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ARIZONA DIVORCE BASICS AND OVERVIEW
This is a divorce reference guide to understanding divorce in Arizona. Each state has its own requirements, laws, and documentation, so we decided to gather it all in one location to make it easy and quick for you to find the information you need before, during and after your divorce.
Divorce in Arizona Made Easy (See Arizona Divorce Help Center)
- Time Frame: After service of process, there is also a 60-day waiting period before a judgment is handed down.
- Where to File: In the Superior Court of the county in which the petitioner lives. (See Arizona Court Addresses)
- Statute Statutes: Arizona Revised Statutes, Chapter 25.
- Name of Action: Dissolution of Marriage.
- Name of Parties: The spouse seeking a divorce is called the petitioner; the other spouse is the respondent.
- No-Fault or Fault and No-Fault Only: Both no-fault and fault are permitted.
- Primary Documents Filed: Petition for Dissolution of Marriage and Judgment of Dissolution. (See AZ Forms List With Explanations)
- Physical Separation Required: No.
- Separation Time to File: None.
- Legal Separation Permitted: Yes, irretrievable breakdown of the desire of one spouse to live separate and apart are grounds.
- Grounds: Irretrievable breakdown, which is the no-fault ground, or, if the marriage is a covenant marriage, which the state says is a "higher" order, the possible grounds for a traditional fault plus "the spouses have been living separate and apart continuously without reconciliation for at least two years before" or they "both agree to a dissolution of marriage." (See Arizona Laws for Divorce)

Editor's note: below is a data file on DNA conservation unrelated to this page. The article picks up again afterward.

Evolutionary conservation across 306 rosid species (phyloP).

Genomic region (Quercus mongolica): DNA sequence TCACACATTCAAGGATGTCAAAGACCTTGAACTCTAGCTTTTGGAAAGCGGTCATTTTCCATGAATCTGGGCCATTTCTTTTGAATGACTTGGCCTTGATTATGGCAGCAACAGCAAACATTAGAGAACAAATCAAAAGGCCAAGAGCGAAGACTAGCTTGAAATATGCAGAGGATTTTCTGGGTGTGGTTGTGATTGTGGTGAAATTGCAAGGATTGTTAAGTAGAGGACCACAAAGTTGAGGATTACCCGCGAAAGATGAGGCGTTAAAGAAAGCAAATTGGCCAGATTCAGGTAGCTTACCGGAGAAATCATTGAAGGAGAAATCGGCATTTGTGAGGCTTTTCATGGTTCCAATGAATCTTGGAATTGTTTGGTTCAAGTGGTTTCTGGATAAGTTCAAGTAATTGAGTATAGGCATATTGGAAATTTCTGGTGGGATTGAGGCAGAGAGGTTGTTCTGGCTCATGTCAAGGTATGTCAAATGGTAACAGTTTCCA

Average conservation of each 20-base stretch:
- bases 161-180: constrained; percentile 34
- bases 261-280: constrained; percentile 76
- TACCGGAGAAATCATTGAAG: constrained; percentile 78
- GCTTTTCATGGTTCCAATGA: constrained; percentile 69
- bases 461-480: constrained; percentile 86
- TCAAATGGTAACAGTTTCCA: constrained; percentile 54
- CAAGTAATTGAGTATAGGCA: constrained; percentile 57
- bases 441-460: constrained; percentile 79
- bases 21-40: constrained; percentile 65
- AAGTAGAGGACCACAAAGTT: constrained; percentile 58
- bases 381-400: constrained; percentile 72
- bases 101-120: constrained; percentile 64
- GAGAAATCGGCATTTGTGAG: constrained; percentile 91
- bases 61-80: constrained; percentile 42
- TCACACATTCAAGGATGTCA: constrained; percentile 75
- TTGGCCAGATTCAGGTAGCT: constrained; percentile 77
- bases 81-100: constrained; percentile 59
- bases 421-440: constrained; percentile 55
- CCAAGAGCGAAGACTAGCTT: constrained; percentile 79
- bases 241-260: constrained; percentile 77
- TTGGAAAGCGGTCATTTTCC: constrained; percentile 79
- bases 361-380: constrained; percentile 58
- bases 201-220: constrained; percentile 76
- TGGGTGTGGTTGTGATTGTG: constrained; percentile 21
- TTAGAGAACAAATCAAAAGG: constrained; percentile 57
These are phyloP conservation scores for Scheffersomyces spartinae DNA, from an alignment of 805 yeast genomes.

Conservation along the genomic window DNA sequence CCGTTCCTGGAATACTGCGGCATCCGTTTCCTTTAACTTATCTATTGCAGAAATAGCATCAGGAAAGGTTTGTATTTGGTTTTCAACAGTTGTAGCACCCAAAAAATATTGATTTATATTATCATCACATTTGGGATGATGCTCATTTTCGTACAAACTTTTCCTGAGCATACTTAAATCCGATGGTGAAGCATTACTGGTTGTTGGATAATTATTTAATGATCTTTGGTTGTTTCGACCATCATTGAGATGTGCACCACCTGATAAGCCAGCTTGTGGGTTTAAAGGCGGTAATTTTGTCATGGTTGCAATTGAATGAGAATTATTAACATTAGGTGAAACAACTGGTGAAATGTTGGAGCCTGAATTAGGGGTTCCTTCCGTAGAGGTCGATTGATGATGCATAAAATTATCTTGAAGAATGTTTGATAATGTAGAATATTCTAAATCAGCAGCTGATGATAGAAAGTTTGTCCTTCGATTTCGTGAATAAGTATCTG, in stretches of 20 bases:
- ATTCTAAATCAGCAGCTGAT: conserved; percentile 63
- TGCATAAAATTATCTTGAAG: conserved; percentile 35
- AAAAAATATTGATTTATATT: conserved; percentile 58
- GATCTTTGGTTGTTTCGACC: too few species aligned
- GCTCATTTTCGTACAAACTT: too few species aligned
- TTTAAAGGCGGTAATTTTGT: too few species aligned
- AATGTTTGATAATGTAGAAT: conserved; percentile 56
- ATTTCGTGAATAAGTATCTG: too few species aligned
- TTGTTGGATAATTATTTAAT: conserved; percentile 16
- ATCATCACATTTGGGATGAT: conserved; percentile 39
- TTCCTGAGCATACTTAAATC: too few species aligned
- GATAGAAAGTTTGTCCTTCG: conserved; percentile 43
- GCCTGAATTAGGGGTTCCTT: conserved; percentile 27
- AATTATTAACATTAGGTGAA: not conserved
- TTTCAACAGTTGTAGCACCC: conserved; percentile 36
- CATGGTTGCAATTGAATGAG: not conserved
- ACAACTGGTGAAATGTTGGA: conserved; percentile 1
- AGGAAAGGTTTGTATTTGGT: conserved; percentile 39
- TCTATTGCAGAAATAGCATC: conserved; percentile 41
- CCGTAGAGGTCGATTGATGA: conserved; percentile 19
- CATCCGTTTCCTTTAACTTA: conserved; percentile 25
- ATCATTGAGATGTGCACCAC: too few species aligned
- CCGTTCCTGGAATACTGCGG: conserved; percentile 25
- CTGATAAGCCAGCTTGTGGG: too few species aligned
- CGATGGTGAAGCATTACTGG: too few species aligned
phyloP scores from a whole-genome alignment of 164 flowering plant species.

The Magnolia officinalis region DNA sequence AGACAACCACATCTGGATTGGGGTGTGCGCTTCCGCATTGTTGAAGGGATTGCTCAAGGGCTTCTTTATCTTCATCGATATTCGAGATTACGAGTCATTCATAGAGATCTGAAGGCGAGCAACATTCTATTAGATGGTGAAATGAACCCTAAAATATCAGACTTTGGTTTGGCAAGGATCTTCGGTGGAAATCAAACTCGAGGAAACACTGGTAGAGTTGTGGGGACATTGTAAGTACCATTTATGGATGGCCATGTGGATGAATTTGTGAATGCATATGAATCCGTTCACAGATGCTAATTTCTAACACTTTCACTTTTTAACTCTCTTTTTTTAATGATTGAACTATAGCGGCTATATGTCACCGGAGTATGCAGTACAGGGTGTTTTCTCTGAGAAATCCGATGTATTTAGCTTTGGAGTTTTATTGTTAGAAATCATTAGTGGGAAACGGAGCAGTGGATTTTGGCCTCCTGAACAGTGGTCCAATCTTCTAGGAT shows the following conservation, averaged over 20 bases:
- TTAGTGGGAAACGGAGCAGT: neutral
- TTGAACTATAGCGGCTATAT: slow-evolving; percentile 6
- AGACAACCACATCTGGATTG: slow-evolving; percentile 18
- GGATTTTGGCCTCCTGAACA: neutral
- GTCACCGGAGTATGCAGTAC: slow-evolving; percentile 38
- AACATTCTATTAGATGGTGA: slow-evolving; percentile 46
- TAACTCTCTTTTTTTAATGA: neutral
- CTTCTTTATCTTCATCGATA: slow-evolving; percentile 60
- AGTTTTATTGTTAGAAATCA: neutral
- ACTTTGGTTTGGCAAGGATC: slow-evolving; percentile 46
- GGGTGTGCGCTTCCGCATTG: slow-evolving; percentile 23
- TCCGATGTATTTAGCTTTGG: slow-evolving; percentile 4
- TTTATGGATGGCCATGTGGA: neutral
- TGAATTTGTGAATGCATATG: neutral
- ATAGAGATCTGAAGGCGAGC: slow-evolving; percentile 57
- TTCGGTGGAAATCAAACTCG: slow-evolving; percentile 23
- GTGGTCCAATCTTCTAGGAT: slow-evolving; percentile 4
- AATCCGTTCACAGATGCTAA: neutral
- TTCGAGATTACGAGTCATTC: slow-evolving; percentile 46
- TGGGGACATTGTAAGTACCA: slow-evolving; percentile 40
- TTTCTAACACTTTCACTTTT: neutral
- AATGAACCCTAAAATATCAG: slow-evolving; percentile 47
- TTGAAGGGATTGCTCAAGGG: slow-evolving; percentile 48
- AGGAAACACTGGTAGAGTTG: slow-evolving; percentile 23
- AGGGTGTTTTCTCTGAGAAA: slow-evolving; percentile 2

- Residency requirement: One of the parties must live in Arizona at least 90 days before filing the dissolution. The petitioner files in the county in which he or she lives.
- Mediation Required: Either party, before filing for dissolution, may petition the court for an order of mediation for reconciliation or to obtain a settlement without further litigation.
- Counseling Required: If one spouse claims the marriage is not irretrievably broken, the court may delay the case for up to 60 days, so the parties may attend a conciliation conference.
- Parenting Classes Required: Unless the court grants a waiver, both parents must complete a mandatory parenting class before granting a divorce. This requirement is designed to help parents and children deal with the trauma of divorce and separation.
- Filing Fee: $223. (See AZ Filing Fee Waiver Form)
- Where to File for Child Support: The Arizona Division of Child Support Services (DCSS) provides services to any parent or person trying to obtain child support.
- Child Support Guidelines Model: Income Shares Model.
- Property Division: Arizona is a community property state.
- Appreciation of Separate Property: Separate property remains the property of the party who owned it before the marriage.
- Attendance at Hearing: In order to receive a default decree, the petitioner must attend the divorce hearing when there are minor children in the marriage. Uncontested divorces where both parties participate typically do not require a hearing.
- Fault Considered in Property Division: Marital misconduct is not considered in property division; however, the court does consider economic misconduct.
- Waiting period after Divorce for Remarriage: None.
- Ways to Serve Spouse: A sheriff, a sheriff's deputy, may make service of process or a private process server registered with the clerk of the court.
- Arizona is one of three jurisdictions to recognize what is termed a covenant marriage, which is a higher standard of marriage. Unlike no-fault, where the grounds for the dissolution of the marriage are irretrievable breakdown, covenant marriages may be ended on traditional fault grounds.
- Learn More About Arizona Divorce.
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